Britt testified that at a naturalization exam, Officers always took a red pen and would ask every question exactly as it was written on the Form N-400, “all of the questions right through,” marking changes with a red pen. He testified that if an individual gave an answer that supplied information different or supplemental to Form N-400, the applicant would be asked to explain. Britt testified that the explanation was expected to be recorded by the hearing examiner.
Britt testified that if applicants arrived at the interview with documents they wanted to supply, an examiner was expected to take them, consider them, discuss them, and find out what their relevance was with the applicant who came in for the examination. If the examiner did not take documents at the examination, “if they knew they were there but chose not to ask,” the examiner could in theory send a Form N-14 Request for Evidence, and the applicant would then mail in the documents and whatever else was required in response to the Request. Britt said that the “next opportunity to present the documents” post-hearing would depend on how the hearing came out. He explained that there are three possible outcomes: an application is granted, denied, or continued. He told the jury that if an application process is continued for more examination, or an examiner says a Request for Evidence will be sent, then an applicant could send in documents in that way.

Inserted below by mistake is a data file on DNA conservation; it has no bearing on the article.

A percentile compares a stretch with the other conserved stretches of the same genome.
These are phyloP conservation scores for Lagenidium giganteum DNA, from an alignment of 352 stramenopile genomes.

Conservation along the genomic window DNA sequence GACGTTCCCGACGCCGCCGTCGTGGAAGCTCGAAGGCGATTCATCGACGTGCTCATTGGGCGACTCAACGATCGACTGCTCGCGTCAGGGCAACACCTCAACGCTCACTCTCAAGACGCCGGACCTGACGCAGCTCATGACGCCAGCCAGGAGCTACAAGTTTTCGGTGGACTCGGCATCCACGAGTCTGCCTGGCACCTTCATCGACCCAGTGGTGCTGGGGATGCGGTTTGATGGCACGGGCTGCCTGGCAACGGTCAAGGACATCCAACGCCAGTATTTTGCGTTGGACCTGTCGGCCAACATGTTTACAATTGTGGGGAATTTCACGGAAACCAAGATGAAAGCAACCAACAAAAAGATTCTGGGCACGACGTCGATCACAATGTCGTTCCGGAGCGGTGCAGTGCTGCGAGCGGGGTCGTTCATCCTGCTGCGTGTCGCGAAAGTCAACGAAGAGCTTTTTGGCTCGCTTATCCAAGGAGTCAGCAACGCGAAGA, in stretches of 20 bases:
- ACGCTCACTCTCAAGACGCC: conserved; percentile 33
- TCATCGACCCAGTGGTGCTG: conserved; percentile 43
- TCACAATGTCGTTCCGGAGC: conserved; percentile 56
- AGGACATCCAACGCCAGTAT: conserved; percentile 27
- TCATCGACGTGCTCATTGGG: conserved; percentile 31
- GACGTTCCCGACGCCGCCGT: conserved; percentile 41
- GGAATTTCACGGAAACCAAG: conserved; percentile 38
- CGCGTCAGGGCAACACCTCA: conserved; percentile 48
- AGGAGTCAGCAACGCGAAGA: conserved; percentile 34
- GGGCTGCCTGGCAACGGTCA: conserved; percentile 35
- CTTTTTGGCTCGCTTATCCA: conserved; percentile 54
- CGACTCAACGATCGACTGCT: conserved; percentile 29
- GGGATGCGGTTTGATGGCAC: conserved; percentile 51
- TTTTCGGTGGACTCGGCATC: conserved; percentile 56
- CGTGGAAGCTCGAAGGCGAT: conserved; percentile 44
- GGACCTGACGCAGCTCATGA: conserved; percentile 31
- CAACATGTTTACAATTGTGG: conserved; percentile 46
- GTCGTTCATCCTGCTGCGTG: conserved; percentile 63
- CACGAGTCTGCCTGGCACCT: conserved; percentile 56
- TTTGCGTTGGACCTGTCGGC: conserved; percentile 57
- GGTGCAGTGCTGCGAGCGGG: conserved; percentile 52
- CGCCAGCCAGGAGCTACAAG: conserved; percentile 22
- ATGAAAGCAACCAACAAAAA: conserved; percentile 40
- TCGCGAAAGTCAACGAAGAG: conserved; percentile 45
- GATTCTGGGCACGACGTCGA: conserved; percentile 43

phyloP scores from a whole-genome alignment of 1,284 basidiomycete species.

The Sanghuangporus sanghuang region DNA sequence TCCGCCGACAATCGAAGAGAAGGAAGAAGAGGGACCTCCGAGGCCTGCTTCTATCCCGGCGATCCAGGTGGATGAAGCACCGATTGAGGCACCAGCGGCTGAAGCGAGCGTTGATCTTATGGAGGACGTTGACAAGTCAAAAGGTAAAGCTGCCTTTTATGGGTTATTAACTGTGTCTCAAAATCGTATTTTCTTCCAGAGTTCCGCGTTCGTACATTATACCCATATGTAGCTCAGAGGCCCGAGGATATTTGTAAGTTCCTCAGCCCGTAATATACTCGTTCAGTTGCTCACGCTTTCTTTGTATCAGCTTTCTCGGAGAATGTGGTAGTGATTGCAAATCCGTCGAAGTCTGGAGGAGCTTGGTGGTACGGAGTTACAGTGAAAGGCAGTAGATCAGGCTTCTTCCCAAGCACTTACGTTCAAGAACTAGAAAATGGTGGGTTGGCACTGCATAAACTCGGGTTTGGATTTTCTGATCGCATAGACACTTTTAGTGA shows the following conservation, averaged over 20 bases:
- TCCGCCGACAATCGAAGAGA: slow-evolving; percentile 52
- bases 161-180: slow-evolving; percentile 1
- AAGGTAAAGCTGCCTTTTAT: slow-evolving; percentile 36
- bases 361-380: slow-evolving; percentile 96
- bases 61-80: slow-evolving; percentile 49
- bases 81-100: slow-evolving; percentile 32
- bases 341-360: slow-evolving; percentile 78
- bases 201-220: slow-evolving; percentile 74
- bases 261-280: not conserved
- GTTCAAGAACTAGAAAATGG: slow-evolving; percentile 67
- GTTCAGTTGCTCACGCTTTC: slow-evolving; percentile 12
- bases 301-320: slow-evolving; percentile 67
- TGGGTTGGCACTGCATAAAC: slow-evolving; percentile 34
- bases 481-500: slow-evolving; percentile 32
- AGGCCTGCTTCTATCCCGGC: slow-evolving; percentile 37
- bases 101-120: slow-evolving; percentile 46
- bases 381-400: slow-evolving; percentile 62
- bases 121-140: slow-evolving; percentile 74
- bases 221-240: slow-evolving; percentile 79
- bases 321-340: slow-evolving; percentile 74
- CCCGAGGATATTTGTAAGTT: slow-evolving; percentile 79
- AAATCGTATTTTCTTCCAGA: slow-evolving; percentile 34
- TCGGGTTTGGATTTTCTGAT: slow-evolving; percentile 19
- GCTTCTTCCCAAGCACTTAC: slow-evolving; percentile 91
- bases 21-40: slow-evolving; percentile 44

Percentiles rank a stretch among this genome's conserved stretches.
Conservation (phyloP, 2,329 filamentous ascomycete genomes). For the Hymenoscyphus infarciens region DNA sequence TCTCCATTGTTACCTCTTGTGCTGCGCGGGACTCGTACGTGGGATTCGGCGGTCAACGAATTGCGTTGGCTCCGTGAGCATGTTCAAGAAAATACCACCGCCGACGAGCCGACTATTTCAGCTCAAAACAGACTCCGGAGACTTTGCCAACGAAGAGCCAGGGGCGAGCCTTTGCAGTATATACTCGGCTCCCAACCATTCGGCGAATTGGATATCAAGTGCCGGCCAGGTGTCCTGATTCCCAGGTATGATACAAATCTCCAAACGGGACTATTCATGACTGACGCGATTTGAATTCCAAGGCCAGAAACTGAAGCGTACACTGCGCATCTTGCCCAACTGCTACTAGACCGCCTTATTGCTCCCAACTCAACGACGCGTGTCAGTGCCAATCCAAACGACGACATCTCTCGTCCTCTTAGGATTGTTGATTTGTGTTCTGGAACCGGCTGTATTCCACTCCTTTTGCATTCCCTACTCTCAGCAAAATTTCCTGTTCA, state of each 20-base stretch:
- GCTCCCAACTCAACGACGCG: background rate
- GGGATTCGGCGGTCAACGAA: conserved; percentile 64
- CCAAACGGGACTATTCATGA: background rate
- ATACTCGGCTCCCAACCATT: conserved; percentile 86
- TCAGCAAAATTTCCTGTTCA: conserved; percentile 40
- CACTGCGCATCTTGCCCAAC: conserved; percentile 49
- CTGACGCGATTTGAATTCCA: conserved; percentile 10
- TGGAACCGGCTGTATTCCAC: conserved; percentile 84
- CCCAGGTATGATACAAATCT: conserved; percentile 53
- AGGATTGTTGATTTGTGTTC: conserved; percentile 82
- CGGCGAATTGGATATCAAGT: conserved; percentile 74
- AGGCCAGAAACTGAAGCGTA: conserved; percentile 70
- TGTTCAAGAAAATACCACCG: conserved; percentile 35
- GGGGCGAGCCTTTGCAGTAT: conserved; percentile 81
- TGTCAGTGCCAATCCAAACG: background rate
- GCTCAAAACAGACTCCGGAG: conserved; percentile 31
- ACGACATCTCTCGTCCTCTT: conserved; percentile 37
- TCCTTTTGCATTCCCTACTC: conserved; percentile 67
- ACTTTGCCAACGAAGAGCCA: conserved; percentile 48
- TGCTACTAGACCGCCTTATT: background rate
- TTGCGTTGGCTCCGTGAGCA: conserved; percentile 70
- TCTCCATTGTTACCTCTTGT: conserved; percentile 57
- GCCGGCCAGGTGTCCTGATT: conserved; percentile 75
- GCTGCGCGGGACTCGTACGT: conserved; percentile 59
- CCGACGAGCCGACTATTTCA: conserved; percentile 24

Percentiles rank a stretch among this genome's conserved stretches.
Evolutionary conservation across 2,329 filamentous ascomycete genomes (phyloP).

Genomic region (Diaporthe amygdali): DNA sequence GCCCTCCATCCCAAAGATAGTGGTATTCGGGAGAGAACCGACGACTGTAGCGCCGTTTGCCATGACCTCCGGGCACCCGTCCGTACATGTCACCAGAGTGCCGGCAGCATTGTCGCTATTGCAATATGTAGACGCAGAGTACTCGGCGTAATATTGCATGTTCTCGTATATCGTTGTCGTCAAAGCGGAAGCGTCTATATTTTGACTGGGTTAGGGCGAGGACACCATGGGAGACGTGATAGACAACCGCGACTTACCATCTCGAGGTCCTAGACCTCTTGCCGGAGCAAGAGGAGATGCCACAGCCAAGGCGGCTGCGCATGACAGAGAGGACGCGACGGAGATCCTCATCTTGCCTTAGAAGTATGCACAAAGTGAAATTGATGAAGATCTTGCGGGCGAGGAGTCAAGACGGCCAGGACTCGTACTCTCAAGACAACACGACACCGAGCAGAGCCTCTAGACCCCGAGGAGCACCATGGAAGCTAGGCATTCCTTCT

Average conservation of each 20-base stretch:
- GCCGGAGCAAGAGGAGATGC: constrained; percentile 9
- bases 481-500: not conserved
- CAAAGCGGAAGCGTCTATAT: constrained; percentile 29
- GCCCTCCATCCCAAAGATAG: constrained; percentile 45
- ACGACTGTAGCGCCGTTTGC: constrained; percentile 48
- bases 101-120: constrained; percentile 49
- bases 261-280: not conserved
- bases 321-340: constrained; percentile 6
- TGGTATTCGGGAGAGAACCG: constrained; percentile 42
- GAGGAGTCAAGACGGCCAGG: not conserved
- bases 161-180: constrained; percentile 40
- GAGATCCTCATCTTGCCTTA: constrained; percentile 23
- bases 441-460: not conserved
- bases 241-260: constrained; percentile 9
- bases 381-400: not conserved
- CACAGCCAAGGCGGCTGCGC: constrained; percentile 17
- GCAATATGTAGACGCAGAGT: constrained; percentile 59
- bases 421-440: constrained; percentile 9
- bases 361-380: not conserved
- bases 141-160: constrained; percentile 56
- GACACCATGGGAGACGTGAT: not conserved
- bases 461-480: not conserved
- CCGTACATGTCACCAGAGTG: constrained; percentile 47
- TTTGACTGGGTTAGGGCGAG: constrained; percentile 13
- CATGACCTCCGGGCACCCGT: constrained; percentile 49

Britt testified that in a case where a Form N-14 is sent to an applicant or an applicant’s attorney, and there has been a response, the second interview is supposed to be scheduled between 60 and 120 days of the first interview, in order to give the applicant time to gather relevant information. Britt told the jury there is always a second conference or examination, usually with the same Officer serving as the examiner. He stated that the process ends when an application is either granted or denied. He said that an application is not “fully processed” until the government dismisses it or grants citizenship.
On cross-examination, Britt testified that there is “absolutely not always a second hearing.” He confirmed the interviews occur in a “small room,” and the applicant comes in by themselves or with a lawyer, and that the lawyer “is seated right there and can see everything.” He confirmed Officers use red pen “as a matter of course,” with the applicant’s “lawyer right there next to him.” Britt testified that an applicant takes an oath to tell the truth, and at the end of the interview, certifies that what was said is true under penalty of perjury. Britt stated it is “partially” true that an applicant must tell the truth throughout the process, but confirmed an applicant must certify he told the truth on the form.
On re-direct, Britt testified that at the end of an examination, the Form N-400 is given back to the applicant to sign with its amendments. He stated that if an examiner was not going to grant the application – if there was an issue – the examiner would usually tell you. He stated the applicant signs when the application is ready to be adjudicated. Britt testified that he did not know if an applicant was supposed to be asked to sign an N-400 if he had provided additional information during the examination, and the examiner did not write it down. He testified that he had never seen that occur.
Defense Witness 4: Jucontee Thomas Woewiyu II
The defense’s next witness identified himself as the son of the defendant, and the brother of the previous witness Monkojay Thomas Woewiyu. He testified that he has a Master’s degree in Mental Health Counseling, and works in the Philadelphia School District.